“…when there is a major change in governance, colleges are required to report to SACS about the change, and President Ruble did so the day after the church replaced the board members.”
Last week’s dismissal – by a religious body — of 14 trustees of Erskine College (to be followed by reconsidering the status of the remaining trustees) may violate two requirements of the institution’s accreditor, putting its recognition at risk.
Belle S. Wheelan, president of the Southern Association of Colleges and Schools Commission on Colleges, said Friday that she became concerned about key rules about institutional independence last week after she read in Inside Higher Ed about the move by the Associate Reformed Presbyterian Church to assert more control over the college.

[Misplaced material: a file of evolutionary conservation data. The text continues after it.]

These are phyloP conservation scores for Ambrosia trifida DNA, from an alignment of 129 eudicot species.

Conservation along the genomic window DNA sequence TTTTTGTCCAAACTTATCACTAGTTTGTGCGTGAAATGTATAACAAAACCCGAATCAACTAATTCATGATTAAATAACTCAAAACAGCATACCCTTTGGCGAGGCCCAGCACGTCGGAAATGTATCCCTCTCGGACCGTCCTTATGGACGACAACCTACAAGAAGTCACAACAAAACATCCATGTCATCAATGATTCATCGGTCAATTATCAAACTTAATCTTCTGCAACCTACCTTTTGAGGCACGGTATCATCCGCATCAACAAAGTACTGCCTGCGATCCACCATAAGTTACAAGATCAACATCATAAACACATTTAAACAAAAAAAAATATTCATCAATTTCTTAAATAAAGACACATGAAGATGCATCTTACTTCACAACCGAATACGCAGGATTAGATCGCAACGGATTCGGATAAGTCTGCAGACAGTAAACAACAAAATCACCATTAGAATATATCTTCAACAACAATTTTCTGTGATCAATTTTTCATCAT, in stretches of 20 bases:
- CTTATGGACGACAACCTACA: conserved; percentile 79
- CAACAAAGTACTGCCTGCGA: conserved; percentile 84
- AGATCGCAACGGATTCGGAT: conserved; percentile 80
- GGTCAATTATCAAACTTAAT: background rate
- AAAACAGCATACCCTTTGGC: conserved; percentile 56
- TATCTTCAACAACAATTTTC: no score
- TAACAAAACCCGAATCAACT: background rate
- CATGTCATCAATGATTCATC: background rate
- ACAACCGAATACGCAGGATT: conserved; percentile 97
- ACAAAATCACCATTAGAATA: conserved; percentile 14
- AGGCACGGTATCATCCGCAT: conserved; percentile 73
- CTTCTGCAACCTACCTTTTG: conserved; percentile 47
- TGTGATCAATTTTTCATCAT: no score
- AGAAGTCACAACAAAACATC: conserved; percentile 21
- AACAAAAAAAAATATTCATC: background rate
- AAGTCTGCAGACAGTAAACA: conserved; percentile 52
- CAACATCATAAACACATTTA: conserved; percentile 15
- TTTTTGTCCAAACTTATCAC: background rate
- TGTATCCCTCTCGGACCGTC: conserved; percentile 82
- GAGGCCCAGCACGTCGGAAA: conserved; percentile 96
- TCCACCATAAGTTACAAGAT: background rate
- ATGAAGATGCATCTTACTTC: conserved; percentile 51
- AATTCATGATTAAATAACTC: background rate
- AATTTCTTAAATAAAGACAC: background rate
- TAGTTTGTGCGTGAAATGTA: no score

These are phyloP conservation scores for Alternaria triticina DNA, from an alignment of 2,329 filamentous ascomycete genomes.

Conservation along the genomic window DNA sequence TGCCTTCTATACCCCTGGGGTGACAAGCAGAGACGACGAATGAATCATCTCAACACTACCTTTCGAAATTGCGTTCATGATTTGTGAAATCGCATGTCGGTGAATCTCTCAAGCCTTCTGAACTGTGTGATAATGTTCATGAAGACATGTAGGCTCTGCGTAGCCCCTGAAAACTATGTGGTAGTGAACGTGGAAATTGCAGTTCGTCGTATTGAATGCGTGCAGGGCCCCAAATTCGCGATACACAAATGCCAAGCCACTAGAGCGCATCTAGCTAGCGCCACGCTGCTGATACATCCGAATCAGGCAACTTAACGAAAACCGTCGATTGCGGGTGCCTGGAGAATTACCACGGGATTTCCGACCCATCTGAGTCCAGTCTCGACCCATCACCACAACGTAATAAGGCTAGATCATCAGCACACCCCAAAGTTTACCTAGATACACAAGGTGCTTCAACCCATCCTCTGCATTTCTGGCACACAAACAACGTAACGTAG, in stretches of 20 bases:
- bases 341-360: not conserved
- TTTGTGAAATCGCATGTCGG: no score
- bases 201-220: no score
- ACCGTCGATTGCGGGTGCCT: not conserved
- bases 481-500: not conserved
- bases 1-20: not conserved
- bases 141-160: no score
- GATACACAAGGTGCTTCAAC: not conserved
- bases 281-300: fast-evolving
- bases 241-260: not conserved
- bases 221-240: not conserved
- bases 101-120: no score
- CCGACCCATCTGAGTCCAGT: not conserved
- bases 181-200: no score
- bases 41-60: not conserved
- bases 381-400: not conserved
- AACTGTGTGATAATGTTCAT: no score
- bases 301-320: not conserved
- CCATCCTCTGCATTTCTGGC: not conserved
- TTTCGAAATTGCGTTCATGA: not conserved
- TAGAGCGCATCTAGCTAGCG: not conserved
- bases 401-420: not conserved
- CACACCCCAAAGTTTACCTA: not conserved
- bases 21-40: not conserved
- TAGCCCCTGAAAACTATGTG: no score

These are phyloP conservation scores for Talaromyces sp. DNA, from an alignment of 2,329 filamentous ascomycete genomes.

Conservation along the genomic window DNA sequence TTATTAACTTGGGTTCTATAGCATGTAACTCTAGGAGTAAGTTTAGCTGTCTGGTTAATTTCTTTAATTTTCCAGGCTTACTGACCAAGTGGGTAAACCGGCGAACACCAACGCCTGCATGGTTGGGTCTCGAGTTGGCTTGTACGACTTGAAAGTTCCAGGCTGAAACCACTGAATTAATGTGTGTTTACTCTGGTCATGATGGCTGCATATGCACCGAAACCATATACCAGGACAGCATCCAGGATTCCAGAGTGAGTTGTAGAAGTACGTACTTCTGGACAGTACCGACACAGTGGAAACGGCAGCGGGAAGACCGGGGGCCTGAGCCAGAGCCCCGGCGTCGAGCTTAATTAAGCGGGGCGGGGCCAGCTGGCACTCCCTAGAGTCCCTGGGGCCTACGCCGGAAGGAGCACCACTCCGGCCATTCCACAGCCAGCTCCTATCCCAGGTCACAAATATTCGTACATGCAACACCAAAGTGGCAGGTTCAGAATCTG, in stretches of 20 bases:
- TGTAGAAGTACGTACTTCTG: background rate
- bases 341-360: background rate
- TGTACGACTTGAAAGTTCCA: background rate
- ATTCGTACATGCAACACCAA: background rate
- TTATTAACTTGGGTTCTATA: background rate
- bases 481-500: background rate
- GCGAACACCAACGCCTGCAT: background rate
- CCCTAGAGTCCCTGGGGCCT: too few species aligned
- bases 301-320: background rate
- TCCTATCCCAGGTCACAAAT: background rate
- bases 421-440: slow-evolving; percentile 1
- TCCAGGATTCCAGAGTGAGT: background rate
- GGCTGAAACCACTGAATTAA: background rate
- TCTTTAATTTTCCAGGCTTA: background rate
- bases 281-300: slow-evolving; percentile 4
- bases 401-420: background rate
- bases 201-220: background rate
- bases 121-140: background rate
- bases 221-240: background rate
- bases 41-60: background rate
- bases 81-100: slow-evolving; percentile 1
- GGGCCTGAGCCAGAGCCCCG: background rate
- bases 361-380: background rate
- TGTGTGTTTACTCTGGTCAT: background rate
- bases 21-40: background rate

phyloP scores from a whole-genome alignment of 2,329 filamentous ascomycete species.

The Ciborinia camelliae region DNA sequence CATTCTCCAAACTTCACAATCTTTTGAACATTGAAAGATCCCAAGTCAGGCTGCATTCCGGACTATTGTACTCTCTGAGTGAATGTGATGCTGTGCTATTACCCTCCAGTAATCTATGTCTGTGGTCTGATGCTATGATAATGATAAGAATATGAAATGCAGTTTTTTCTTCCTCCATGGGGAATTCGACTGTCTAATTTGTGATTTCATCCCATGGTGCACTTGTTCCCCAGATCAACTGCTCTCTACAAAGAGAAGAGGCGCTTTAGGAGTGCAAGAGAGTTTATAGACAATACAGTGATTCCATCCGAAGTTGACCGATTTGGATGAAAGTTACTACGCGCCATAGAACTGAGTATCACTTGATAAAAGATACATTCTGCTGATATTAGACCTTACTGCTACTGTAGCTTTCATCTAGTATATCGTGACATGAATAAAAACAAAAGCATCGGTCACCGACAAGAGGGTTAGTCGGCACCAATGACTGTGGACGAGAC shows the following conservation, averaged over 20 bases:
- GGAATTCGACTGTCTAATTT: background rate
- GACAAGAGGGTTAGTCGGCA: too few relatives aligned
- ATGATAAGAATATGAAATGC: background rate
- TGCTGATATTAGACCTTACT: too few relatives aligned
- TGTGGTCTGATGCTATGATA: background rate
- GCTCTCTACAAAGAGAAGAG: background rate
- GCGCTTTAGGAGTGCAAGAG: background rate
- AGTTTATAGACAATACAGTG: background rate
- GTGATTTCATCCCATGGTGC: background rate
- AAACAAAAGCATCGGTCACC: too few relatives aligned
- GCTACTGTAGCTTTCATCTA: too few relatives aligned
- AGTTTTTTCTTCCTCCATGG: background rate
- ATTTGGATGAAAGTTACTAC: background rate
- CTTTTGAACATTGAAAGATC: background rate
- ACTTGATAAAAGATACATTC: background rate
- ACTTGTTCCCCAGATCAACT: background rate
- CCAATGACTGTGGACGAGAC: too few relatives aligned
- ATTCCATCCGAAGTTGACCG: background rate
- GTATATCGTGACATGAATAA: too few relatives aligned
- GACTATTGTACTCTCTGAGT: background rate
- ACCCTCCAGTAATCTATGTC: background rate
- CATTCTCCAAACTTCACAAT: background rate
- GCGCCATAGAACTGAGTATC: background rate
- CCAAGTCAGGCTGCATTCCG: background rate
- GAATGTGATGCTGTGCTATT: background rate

After a gathering of church leaders fired trustees Wednesday and announced a new board structure, there is a serious chance that the college could be in violation of at least two standards that are required for accreditation, Wheelan said.
The outgoing president of the college, Randall T. Ruble, said in an interview Friday that he too believes the church violated accrediting standards. While accreditors do not rush to yank recognition from institutions, they have the power to do so — and thereby to end students’ eligibility for federal student aid.
Erskine, a liberal arts college in South Carolina, is the only higher education institution of the Associate Reformed Presbyterian Church, known as the ARP. One division of the college is the church’s seminary.